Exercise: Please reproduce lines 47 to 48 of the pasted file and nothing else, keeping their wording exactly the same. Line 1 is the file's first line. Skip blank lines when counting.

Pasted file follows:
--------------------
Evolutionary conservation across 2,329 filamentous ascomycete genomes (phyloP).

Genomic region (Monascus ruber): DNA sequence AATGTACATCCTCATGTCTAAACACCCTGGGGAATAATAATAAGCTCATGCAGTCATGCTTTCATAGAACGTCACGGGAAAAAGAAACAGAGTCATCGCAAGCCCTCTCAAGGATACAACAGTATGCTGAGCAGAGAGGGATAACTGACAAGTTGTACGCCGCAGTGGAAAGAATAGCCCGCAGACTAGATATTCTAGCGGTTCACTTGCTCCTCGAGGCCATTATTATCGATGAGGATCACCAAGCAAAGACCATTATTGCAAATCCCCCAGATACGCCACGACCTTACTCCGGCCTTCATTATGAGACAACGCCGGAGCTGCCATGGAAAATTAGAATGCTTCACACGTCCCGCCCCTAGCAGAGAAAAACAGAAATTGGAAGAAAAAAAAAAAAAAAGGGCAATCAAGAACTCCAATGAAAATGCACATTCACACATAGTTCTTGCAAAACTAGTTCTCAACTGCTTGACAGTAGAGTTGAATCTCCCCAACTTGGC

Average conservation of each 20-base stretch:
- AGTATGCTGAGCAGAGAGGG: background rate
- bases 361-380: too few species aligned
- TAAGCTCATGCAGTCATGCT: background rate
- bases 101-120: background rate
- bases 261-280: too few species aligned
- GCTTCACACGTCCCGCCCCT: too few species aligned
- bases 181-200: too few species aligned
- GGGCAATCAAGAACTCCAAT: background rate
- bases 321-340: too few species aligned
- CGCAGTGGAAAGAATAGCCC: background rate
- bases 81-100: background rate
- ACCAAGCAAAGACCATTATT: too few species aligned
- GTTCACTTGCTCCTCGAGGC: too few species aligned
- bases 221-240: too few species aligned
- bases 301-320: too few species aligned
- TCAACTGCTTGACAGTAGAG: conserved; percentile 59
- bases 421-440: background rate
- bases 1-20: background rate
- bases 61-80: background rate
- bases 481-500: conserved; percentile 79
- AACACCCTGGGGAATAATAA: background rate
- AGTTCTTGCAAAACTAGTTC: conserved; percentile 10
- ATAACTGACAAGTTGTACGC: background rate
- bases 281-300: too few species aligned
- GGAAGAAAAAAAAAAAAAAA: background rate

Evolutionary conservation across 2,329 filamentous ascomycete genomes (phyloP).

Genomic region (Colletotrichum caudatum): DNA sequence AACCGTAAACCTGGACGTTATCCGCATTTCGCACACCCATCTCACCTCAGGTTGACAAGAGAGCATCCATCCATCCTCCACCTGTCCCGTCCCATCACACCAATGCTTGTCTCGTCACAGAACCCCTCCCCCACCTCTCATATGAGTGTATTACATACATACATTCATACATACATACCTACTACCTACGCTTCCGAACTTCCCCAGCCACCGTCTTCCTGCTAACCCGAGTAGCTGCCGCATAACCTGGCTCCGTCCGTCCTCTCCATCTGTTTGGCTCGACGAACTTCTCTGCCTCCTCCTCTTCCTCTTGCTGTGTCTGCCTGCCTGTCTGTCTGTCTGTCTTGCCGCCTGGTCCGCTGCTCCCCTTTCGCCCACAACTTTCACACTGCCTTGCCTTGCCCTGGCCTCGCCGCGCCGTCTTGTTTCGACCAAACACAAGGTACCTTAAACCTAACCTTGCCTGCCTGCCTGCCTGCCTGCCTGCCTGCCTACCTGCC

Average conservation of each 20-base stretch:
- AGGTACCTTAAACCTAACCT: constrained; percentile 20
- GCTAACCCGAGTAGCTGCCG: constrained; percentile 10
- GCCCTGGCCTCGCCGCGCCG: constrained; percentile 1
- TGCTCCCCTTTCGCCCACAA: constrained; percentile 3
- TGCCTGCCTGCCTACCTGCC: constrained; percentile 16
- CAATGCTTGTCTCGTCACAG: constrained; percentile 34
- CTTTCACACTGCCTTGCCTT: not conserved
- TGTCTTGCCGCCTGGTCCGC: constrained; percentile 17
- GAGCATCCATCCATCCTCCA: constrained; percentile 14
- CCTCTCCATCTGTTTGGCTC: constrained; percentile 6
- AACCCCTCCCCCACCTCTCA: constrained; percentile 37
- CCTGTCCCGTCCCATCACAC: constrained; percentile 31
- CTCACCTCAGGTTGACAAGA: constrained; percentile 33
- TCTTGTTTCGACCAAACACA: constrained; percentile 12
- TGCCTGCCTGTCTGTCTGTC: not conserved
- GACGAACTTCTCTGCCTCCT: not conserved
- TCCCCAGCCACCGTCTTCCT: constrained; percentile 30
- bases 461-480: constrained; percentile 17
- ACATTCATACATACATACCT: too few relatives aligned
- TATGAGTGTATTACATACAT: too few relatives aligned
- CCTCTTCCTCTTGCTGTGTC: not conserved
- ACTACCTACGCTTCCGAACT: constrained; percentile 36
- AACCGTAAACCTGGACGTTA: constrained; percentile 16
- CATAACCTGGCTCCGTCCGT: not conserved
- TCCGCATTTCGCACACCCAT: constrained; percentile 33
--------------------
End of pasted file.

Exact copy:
- GACGAACTTCTCTGCCTCCT: not conserved
- TCCCCAGCCACCGTCTTCCT: constrained; percentile 30